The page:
Glycine is a Neurotransmitter: 

Glycine has inhibitory and excitatory roles in the brain as a neurotransmitter – a type of chemical that can serve as a messenger between brain cells which are called neurons.

“Interestingly, glycine receptors comprised of a1 subunits are efficiently gated by taurine and b-alanine, whereas a2-containing receptors are not (8). The a1 and a2 genes are expressed in the adult and neonatal brain, respectively.”

ie-the type of glycine receptor found within the baby brain is not as well protected as the type found within the adult brain, later in the next paragraph:

“Recently, the expression of a1 and a2 subunits has been shown to be developmentally regulated with a switch from the neonatal a2 subunit (strychnine-insensitive) to the adult a1 form (strychnine-sensitive) at about 2 weeks postnatally in the mouse (8). The timing of this “switch” corresponds with the development of spasticity in the mutant spastic mouse (5), prompting speculation that insufficient expression of the adult isoform may underlie some forms of spasticity.” [1]

Background: Glyphosate is chemically very similar to glycine in that it may be incorporated into proteins but is not functionally the same. A protein containing glyphosate instead of glycine would be dysfunctional. Glycine provides methyl groups which are important for turning strands of DNA on and off, (DNA is the genetic material that acts as recipe cards for making proteins).

If glyphosate is being physically incorporated within body tissues in place of the amino acid glycine, then the role of glycine within early fetal development discussed in the above excerpt might be part of the mechanism for how autism risk may be occurring during the prenatal stage of life.

From a Marketing Perspective: How to sell something that tastes horrible but makes certain people feel great?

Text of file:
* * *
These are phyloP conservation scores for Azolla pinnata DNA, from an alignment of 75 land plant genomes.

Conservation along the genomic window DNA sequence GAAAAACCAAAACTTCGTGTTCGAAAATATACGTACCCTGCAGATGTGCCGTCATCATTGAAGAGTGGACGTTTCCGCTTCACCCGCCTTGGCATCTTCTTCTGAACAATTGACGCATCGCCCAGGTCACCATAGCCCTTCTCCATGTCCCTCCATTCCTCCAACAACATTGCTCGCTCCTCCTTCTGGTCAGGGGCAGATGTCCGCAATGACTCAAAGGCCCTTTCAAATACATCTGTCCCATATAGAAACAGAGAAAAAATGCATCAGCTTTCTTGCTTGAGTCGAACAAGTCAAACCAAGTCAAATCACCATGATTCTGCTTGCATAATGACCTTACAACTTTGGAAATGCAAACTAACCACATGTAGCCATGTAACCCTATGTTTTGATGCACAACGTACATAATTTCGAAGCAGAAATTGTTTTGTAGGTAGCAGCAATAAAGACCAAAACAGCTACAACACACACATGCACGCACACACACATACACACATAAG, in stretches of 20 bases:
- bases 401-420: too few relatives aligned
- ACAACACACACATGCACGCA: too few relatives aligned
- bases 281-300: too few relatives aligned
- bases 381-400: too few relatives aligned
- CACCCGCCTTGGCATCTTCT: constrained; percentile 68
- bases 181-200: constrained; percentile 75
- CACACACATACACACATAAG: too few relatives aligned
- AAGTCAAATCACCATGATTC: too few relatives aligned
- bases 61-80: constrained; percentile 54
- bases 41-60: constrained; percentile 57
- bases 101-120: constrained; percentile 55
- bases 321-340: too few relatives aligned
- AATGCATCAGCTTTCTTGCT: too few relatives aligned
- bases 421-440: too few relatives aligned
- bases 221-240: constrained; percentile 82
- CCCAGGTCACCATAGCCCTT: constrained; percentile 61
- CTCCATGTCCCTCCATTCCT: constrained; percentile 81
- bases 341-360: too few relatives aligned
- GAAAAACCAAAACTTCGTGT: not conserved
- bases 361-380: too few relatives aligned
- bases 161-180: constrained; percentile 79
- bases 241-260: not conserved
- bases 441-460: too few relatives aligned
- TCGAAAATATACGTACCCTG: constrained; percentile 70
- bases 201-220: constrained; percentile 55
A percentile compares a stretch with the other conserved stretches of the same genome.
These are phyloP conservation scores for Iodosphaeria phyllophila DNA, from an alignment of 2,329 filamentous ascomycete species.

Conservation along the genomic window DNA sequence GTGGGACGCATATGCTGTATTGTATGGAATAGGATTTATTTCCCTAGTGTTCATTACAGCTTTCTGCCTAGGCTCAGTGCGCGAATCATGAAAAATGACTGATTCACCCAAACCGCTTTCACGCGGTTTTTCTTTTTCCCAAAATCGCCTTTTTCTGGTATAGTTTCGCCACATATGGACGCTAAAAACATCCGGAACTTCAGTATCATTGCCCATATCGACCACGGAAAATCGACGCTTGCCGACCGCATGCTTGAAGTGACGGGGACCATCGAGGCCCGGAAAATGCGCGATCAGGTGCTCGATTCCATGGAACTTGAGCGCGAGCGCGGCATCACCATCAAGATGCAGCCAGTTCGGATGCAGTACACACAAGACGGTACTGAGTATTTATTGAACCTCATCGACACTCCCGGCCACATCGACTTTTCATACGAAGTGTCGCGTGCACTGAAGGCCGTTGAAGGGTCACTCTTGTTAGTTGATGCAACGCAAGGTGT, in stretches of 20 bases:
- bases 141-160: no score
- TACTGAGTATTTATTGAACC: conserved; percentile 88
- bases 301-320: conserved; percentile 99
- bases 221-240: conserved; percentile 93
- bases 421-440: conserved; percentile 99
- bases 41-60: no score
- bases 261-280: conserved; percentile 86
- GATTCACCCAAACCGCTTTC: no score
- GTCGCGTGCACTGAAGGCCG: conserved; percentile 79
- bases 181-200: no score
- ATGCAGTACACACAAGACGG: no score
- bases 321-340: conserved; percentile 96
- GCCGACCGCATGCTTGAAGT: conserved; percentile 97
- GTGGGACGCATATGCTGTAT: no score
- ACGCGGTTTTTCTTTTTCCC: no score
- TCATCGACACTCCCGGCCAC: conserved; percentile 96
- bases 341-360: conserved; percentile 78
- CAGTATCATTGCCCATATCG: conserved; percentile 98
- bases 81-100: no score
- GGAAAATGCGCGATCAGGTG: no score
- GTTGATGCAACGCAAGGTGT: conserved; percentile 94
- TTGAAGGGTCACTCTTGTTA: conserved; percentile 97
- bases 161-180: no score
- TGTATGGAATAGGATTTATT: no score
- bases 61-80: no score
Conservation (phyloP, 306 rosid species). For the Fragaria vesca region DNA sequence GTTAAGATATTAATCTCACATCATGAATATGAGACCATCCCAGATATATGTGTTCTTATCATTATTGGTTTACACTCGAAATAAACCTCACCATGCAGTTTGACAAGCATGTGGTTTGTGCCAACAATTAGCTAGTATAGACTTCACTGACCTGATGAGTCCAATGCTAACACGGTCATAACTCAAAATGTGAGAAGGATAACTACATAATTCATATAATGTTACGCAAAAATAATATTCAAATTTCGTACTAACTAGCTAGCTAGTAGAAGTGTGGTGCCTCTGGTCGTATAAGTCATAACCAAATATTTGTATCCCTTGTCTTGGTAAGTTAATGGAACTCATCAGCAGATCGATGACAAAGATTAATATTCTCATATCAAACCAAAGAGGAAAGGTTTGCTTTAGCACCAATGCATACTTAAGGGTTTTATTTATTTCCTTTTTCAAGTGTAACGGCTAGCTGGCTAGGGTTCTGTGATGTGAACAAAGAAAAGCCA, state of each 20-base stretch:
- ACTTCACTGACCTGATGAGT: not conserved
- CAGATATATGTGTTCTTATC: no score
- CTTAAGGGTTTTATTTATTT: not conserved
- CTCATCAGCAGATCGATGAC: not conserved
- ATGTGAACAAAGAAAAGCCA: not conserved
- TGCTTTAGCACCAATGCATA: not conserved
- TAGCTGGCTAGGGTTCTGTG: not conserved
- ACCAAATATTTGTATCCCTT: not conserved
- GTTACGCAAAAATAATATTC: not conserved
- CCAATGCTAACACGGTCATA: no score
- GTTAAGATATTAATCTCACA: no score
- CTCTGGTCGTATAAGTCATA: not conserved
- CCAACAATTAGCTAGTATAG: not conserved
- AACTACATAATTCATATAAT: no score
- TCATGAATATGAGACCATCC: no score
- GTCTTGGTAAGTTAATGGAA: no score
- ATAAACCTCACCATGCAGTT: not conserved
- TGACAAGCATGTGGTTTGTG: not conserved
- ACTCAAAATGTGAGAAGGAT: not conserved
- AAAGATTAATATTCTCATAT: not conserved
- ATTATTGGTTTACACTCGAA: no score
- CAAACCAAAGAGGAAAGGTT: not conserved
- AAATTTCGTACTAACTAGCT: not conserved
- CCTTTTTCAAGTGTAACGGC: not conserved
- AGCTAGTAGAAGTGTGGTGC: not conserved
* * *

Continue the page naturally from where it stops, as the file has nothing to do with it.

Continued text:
From my experience working with special need infants and children I learned that sick children when given a formula they can tolerate will cheerfully start drinking the formula if it  isn’t making them feel sicker — no matter how bad the formula tastes — and some of them are like “Essence of Meat” because they are based on free amino acids that would be easy to digest and wouldn’t have the same allergy risk as the larger and more complex proteins.

So how to market a specialty product? Target the special needs market, and pitch having the genetic screening done first in order to find out who needs the special product — and put the bulk powder in capsules  😉 , I tried to add lemon flavoring to make it more like lemonade but that didn’t change the flavor enough — I’m working on acquiring a taste for it instead.

The genetic screening I had done is “For Research Purposes Only” but it was assembled by a specialist with a PhD and experience in genetics. She is not a medical doctor and no diagnoses are provided however some health information is provided I haven’t reviewed it yet and therefore can not provide any feedback regarding it.

  • The Methylation Cycle genetic screening test: http://www.holisticheal.com/dna-methylation.html
  • My results and my notes regarding the 11 defects, this is a list of notes rather than being in article format, see number three of the double defects for details about the gene BHMT/1 (Call – T), which is for the enzyme Betaine-homocysteine methyltransferase (BHMT): http://transcendingsquare.com/2016/03/30/methylation-cycle-defects-in-me-genetic-screening-for-research-purposes-only/
  • An excerpt from that post regarding diagnoses that may be helped by use of dimethylglycine (DMG) and methionine as supplements : DMG has been found helpful in ADHD, autism, allergies, alcoholism, drug addiction, and chronic fatigue syndrome among other chronic issues. Methionine has been found helpful in treating depression, allergies, alcoholism and schizophrenia among other chronic issues.

/Disclaimer: This information is provided for educational purposes within the guidelines of fair use. While I am a Registered Dietitian this information is not intended to provide individual health guidance. Please see a health professional for individual health care purposes./

  1. Steven M. Paul, GABA and Glycine, https://www.acnp.org/g4/GN401000008/Default.htm